Sarouth would shed his robes, though not without some intentionally agonizing slowness, and not until he shucked the black wool of his undermost garment would his many pieces of jewelry quite literally shine. The bright metal would seem to glow against his dark green skin, each golden band or string of quartzes brilliant in the light as they’d break up the countless lines of red that raced up the flesh of Sarouth’s arms, across his back, and around his neck. Riaag’s hands, even now, longed to trace those tattoos; he would never have to walk the Labyrinth himself, Hill God willing, but each time he had the opportunity to follow that maze of scarlet lines with his fingers—never quite the same pattern twice, he’d found, but never entirely new—he felt like he could understand Sarouth the tiniest bit better. Even at a distance the gleam of precious metals against skin could captivate him. Sarouth surrounded himself with such lovely things. In the right frame of mind, such as while dwelling on a pitch-perfect recreation of an intimate encounter steeped in just the right blend of sex and sanctity, Riaag counted himself among those lovely things, too.
Not being the only one in the room who enjoyed looking at their beloved, Sarouth would oblige Riaag with a toss of his hair and the sight of one hand propped against his hip. He would beckon, palm outstretched, with his free hand, his visible eye shining like the bracelets adorning his slender wrists.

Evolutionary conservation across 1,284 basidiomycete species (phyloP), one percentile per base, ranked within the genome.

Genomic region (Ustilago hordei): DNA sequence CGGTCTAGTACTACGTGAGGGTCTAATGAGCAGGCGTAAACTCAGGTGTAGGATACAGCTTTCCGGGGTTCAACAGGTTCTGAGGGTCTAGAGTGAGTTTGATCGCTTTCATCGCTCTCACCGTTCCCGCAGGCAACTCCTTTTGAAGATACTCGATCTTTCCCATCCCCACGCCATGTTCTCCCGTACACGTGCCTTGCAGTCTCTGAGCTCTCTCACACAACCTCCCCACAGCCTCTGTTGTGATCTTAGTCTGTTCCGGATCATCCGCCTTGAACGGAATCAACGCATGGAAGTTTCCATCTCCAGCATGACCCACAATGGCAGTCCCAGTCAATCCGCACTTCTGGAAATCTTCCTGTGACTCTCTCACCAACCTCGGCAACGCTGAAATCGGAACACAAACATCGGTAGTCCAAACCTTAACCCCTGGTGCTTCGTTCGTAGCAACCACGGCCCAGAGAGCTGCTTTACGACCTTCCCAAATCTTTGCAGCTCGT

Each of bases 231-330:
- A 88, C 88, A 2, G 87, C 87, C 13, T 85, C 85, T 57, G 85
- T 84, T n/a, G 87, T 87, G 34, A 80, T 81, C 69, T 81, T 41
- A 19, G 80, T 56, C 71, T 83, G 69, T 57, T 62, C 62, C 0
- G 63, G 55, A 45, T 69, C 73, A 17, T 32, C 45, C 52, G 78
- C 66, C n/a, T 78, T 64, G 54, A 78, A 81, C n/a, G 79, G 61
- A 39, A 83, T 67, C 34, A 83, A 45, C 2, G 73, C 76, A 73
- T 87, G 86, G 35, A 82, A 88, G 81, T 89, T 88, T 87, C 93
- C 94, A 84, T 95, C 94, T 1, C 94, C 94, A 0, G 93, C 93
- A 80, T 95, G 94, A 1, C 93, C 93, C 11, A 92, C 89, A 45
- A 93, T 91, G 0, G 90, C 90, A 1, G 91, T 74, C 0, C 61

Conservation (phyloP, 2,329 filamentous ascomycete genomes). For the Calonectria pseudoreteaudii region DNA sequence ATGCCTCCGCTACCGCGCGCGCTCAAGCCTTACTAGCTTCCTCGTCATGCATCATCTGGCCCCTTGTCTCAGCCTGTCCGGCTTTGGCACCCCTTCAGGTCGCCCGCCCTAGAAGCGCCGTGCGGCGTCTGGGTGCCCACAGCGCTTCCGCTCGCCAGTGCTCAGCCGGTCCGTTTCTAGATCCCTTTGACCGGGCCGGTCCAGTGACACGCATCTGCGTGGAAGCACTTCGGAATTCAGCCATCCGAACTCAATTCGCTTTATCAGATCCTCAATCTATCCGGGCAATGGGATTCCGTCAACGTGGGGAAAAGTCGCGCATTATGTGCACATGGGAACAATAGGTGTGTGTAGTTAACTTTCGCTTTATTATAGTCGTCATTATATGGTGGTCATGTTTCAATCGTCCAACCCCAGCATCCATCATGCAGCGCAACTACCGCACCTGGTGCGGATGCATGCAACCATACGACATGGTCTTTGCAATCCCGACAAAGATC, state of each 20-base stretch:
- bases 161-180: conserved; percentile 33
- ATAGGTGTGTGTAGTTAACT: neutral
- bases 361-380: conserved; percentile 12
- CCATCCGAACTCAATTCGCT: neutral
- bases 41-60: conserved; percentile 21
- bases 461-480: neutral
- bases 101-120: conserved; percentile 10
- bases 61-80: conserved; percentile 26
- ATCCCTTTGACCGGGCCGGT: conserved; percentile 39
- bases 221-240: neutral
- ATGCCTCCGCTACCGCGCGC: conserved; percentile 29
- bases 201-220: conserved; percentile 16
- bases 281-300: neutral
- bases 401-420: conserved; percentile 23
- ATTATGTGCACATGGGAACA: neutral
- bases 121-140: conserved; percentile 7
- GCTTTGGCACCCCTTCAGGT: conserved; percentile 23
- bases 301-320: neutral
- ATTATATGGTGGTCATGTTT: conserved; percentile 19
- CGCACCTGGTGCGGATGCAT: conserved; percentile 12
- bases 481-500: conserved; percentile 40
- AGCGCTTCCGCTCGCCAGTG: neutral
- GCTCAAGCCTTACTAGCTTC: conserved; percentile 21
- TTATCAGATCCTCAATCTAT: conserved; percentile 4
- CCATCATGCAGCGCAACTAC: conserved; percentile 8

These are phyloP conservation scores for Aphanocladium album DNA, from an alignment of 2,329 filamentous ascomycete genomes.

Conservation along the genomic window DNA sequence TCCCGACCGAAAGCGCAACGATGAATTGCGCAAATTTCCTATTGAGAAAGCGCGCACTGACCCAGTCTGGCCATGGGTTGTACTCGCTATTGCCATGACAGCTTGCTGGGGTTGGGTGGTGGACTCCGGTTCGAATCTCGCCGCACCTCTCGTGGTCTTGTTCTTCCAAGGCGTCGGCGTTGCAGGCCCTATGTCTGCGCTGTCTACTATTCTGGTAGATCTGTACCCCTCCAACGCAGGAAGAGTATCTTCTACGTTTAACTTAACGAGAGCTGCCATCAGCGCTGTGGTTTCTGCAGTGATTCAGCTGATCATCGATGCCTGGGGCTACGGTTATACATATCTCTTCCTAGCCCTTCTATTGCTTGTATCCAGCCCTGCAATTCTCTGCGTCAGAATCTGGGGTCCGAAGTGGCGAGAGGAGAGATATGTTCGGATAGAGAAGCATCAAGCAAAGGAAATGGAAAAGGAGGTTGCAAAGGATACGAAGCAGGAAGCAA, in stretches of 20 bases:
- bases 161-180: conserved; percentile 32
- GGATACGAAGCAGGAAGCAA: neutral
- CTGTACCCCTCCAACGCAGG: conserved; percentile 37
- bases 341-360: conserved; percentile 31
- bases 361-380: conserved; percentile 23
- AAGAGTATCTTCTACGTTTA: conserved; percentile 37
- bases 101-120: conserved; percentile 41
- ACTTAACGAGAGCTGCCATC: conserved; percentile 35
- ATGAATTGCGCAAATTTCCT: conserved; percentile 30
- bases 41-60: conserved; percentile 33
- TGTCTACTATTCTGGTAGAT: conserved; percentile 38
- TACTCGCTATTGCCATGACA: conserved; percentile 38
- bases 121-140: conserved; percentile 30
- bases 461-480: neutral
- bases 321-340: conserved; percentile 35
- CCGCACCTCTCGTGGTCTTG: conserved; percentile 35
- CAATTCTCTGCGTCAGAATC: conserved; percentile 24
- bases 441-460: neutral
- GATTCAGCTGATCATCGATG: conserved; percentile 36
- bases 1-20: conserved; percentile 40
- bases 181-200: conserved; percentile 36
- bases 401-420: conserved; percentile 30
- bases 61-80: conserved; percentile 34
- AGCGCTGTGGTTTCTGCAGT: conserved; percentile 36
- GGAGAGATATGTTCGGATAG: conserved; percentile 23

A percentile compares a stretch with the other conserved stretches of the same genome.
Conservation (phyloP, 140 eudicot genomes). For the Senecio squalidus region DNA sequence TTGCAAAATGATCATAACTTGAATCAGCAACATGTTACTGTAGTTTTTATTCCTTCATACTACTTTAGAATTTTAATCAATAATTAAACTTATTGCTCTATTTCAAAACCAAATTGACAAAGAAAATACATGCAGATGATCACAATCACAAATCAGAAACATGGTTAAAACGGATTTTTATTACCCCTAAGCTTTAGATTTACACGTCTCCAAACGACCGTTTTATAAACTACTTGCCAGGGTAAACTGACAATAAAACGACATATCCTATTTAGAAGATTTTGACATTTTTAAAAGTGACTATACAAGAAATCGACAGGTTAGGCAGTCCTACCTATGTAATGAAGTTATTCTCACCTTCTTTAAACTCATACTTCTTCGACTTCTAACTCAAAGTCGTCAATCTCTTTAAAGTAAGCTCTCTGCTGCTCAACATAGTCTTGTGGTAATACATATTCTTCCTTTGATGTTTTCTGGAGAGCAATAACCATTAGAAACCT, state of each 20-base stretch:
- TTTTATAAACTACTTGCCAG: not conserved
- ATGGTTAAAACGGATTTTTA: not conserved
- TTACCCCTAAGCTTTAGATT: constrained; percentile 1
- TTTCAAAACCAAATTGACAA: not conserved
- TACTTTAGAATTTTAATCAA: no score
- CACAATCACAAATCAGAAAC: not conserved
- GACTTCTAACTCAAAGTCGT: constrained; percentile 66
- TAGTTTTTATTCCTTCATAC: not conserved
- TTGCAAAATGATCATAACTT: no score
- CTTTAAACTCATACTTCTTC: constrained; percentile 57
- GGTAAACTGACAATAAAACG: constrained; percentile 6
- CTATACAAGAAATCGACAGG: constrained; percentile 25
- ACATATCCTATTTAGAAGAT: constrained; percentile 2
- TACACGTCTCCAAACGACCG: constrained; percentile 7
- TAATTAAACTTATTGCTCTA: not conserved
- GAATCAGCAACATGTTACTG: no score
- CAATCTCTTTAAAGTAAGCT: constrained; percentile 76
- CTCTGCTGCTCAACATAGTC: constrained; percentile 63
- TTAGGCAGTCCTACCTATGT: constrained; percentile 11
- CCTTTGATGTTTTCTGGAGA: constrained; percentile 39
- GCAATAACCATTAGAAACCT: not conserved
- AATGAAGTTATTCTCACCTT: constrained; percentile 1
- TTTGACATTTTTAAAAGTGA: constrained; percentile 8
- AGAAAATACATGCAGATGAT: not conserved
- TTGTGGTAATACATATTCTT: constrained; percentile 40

Take me in your arms, my wolf, and tell me what you want.
It would be a moment of truth, of sorts. As this was a daydream (technically a some-vague-point-after-sundowndream, but the point was that Riaag was awake for it) everything was in a controlled state. Everything was fine and would happen just the way he wanted it to. Everything could feel good. Because he didn’t have to worry about anything, Riaag could ask for something he knew Sarouth wanted, too. Sarouth would laugh with delight and ask if he was certain, which because everything was fine would be more because he wanted to be sure it would best bring pleasure than because he was concerned about Riaag’s well-being, and Riaag would agree, which would earn him more laughter and another excited kiss before he picked Sarouth up and carried him behind the partition to the bed they now shared.